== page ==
Warren truss design.

Warren truss design.


A truss is a structure made up of many smaller parts, which is used in the same way as a beam but can be made longer and deeper because of its assembly. The Warren truss is a specific type of truss, patented in 1848 by James Warren and Willoughby Monzoni of  Great Britan. This type of truss is recognized by its composition of equilateral or isosceles triangles that connect the top and bottom chords. A deck truss is a truss in which traffic travels on top of the structure.

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The engineering of the bridge serves structural purpose, but equally defines the organizational properties of the design. The triangular geometry articulated within the truss continues the length of the span, a unifying element of the rhythmic sort that accentuates the hierarchical nature of the composition. The vertical cables of the suspension spans also work as a repetitive element, ascending symmetrically and peaking at the two towers that emerge  from the channel which connects the Pacific and the Bay.

The elements of the Golden Gate bridge illustrate a purity of form and its proportions create its dramatic presence,  using the simplest possible design that safely realizes the bridge’s intent.  A monumental and iconic feat, it is a defining landmark  that displays architectural and engineering prowess, highlighting the landscape of San Francisco.

Guest Speaker: Michael Heacock

Michael Heacock, Architect

Michael Heacock, Architect

Early in the semester, Michael Heacock, a LEED certified Architect hailing from Mill Valley, California, spoke to our class about his meandering path into architecture and his strategies and focus within the field. Mr. Heacock is an eco-designer focusing on sustainability and energy efficiency use within his designs. He works in a broad scale, from  designing residential homes, schools, and business oriented structures, consulting on LEED certified building, retrofitting, and  coaching, even dabbling in furniture design. While he operates from his own firm now, it wasn’t always so, and his course to arrive in his position was experimental and roving.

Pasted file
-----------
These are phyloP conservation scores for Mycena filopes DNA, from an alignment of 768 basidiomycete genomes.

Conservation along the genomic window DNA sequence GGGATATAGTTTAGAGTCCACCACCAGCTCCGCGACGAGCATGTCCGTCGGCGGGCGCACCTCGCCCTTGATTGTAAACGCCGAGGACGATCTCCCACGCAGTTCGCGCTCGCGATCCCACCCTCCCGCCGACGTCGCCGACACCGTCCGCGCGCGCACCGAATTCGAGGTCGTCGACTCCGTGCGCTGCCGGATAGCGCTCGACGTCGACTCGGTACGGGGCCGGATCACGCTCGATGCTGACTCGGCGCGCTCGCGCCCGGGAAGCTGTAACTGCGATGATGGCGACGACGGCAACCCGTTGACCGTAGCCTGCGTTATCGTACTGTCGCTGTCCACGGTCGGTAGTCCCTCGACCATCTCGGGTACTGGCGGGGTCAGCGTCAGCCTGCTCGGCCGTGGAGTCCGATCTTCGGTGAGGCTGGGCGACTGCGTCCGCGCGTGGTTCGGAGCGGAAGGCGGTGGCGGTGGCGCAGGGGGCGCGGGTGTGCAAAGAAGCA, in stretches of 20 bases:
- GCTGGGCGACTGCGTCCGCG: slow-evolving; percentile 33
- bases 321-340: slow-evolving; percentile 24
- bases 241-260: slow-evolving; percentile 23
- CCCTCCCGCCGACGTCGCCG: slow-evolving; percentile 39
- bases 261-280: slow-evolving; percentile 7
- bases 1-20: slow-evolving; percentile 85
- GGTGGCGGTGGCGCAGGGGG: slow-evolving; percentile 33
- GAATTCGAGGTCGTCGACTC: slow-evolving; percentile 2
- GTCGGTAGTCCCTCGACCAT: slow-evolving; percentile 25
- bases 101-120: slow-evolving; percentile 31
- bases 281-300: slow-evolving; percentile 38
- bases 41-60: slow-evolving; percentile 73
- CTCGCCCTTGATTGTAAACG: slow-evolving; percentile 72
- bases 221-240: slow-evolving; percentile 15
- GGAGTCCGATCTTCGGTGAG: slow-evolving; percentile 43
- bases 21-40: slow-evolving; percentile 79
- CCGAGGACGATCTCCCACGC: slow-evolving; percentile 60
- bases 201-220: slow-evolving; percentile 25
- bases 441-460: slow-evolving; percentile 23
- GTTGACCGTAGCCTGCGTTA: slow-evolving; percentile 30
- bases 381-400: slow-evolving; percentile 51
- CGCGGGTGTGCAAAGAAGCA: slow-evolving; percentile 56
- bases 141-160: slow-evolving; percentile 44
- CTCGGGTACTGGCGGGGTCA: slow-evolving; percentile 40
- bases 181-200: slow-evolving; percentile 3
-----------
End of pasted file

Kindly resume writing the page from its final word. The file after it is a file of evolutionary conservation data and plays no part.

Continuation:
Weekend retreat featuring solar panels and green building materials.

Weekend retreat featuring solar panels and green building materials.

Mr. Heacock explored various career options before he settled on architecture, unsure if the field was the right fit. Comparing himself to what he knew as a “standard” in architecture, he felt a bit like an outsider until he found his niche. In the course of his visit, he expressed the importance of diversifying one’s skill set; a young designer should broaden their knowledge base by experimenting with many  fields of design. From lighting to framing and construction, to interiors, a well versed designer makes him or herself irreplaceable as an asset within a firm.

Pool facility: green building and micro-turbine afford super efficiency.

Pool facility: green building and micro-turbine afford super efficiency.

The message that was most emphasized to me by Michael Heacock is that a designer sets himself up for success by maintaining diversity of thought and concept during the design process and also in knowledge of aspects of design. The benefits of keeping an open mind when seeking solutions and having experiences within the field is irrefutable. Pigeon holing oneself  into a bounded design style limits ones ability to exercise creativity. As designers, we are hired to bring ideas to the table and work through the options to find the best solution. A multitude of possible solutions allows for a well rounded design result that is truly the best that it can be.

Inspirations: Basket Weaving

The ancient art of basket weaving is a practice that dates back to prehistoric times. Indigenous peoples wove vessels for utilitarian reasons as well as ceremonial. Baskets were used to store and transport goods, for trading, and later on, for furniture. Baskets are made from a wide variety of pliable materials such as rattan core, willow, grasses, hide, hair, and vines.

This Anasazi basket, 900-1400 AD, is made from yucca leaves.

This Anasazi basket, dated 900-1400 AD, is made from yucca leaves.

Because the material is degradable, we cannot know when basket weaving appeared in human history, the oldest known weaving date back  27,000 years though it is likely baskets were being produced prior to then.

The technique of basket weaving can be used in many, and larger, applications and when used architecturally, draws together the use of natural materials , a prehistoric technique, and modern applications. On  varying scales, the tradition can be applied to construct sculptural work or alter environments.

Andrea von Chrismar applies traditional Chilean techniques of willow weaving  to create woven membranes which transform the space.

Wicker Membranes by Andrea von Chrismar